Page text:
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Satnews Daily
July 18th, 2014

Canadian Space Agency (CSA), MacDonald, Dettwiler and Associates (MDA), Optech + NASA—Laser Looks On Bennu (Satellite—Instrument)

[SatNews] In partnership with MacDonald, Dettwiler and Associates Ltd. (MDA) and the National Aeronautics and Space Administration (NASA), the Canadian Space Agency (CSA) is advancing Canada’s leadership in the niche technologies of Light Detection and Ranging systems (Lidar) through Canada’s first international mission to return a sample from an asteroid to Earth.

Artistic rendition of the OSIRIS-REx satellite.

Image courtesy of Lockheed Martin.

The US‑led Origins-Spectral Interpretation-Resource Identification-Security-Regolith Explorer (OSIRIS-REx) mission will study Bennu, an asteroid that has the potential to impact the Earth in the late 2100s. Canada’s contribution to the mission is the OSIRIS-REx Laser Altimeter (OLA), a sophisticated laser-based mapping system to be manufactured, assembled and tested by MDA and Optech. OLA will be used to create unprecedented 3D maps of Bennu to help the mission team select a site from which to collect a sample. In exchange for OLA, the CSA will own four percent of the total returned sample, providing the Canadian scientific community with its first-ever direct access to a returned asteroid sample as well as strengthening the CSA's international partnership with NASA.

  • The Canadian Space Agency has awarded a contract worth $8.84 million to MacDonald, Dettwiler and Associates Ltd. to begin building the OSIRIS-REx Laser Altimeter.
  • The Canadian Space Agency will deliver the OSIRIS-REx Laser Altimeter to NASA by November 2015 for integration onto the spacecraft. OSIRIS-REx will launch in September 2016 and will reach Bennu in late 2018. The sample will return to Earth in 2023.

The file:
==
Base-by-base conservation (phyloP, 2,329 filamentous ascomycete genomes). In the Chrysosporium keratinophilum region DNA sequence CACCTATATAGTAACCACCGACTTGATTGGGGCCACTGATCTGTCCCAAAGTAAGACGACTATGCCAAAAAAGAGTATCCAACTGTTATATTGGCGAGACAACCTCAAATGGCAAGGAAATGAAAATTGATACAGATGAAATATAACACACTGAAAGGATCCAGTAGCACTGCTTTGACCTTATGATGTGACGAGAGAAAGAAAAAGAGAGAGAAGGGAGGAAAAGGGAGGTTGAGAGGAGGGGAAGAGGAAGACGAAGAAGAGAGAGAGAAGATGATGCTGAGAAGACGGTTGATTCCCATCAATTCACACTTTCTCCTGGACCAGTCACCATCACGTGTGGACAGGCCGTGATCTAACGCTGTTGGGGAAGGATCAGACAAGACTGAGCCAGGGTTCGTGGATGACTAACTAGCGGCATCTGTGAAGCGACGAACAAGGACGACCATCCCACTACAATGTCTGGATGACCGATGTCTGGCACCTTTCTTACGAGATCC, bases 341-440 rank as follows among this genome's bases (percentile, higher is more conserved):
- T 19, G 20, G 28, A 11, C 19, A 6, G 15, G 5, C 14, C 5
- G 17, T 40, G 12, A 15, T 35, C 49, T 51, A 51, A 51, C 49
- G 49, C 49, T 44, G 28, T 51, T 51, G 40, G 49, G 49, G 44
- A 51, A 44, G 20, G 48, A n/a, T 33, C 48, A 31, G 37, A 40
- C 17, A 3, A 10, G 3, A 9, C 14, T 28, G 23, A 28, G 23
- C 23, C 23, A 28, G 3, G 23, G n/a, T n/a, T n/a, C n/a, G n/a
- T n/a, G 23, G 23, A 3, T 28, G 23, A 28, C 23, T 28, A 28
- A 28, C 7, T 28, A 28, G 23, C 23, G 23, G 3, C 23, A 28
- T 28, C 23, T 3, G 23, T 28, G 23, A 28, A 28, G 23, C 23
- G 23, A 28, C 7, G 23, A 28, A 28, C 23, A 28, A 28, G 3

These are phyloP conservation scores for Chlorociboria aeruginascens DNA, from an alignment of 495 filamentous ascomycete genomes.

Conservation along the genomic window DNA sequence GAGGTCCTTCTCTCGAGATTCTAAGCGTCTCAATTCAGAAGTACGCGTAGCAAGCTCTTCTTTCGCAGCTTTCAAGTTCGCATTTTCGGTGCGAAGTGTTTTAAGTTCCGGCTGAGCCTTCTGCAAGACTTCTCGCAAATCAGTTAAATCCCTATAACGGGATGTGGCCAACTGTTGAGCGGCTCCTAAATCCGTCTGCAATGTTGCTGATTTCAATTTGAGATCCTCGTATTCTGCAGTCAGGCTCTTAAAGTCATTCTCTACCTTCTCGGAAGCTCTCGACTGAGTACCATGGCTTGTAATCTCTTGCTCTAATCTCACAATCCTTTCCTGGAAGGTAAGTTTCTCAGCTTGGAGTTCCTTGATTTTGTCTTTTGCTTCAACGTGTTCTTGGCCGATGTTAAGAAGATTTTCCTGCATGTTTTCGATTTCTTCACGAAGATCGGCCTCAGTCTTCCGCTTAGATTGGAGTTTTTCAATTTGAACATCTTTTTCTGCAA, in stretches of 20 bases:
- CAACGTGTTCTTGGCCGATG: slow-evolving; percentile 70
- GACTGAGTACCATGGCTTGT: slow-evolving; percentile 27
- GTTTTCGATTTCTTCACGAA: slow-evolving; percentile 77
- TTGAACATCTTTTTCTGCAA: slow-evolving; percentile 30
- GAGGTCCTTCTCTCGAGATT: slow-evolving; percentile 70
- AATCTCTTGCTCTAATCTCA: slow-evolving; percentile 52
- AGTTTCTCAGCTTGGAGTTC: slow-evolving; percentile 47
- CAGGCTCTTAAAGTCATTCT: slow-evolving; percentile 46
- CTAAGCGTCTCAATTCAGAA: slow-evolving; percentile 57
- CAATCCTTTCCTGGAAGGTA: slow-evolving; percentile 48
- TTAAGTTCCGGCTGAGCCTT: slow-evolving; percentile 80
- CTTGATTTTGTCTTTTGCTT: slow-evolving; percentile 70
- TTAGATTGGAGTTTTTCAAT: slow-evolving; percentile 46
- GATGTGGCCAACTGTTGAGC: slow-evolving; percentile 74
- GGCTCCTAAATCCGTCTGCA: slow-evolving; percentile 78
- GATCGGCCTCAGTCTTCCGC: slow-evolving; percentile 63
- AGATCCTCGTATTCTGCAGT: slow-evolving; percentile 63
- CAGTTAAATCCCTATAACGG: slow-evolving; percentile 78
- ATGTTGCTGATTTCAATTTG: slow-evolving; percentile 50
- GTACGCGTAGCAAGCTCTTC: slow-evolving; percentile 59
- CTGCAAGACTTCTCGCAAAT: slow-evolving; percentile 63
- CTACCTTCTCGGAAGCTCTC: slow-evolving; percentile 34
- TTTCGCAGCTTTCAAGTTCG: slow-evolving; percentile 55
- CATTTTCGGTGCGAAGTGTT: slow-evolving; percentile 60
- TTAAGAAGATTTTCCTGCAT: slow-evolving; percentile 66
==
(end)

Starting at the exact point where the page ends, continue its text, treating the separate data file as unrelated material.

• The Canadian science team is headed by Dr. Alan Hildebrand of the University of Calgary; Dr. Michael Daly of York University is the deputy principal investigator and the OSIRIS-REx Laser Altimeter instrument scientist. The team also includes researchers from the University of Winnipeg, the University of Toronto and the University of British Columbia.
  • Bennu was named by Michael Puzio, a third-grader from North Carolina who entered a “Name that Asteroid!” contest organized by the mission.
  • The name refers to the Egyptian mythological bird Bennu, which Puzio thought the spacecraft, OSIRIS-REx, resembled.
  • People around the world are invited to send their names on a round-trip ride to asteroid Bennu. All names will be etched on a microchip aboard the spacecraft that will travel to Bennu, spend about 1000 days in the proximity of the asteroid, and journey back to Earth on the sample-return capsule. The sign-up campaign is open until September 30, 2014.
  • The Canadian Space Agency’s total investment in OSIRIS-REx for the full life cycle of the mission is $61 million over 15 years to support the development of OLA and the science team. This includes the $8.84 million contract with MacDonald, Dettwiler and Associates Ltd. to build the OSIRIS-REx Laser Altimeter.

 The Canadian Space Agency's infosite may accessed via http://www.asc-csa.gc.ca/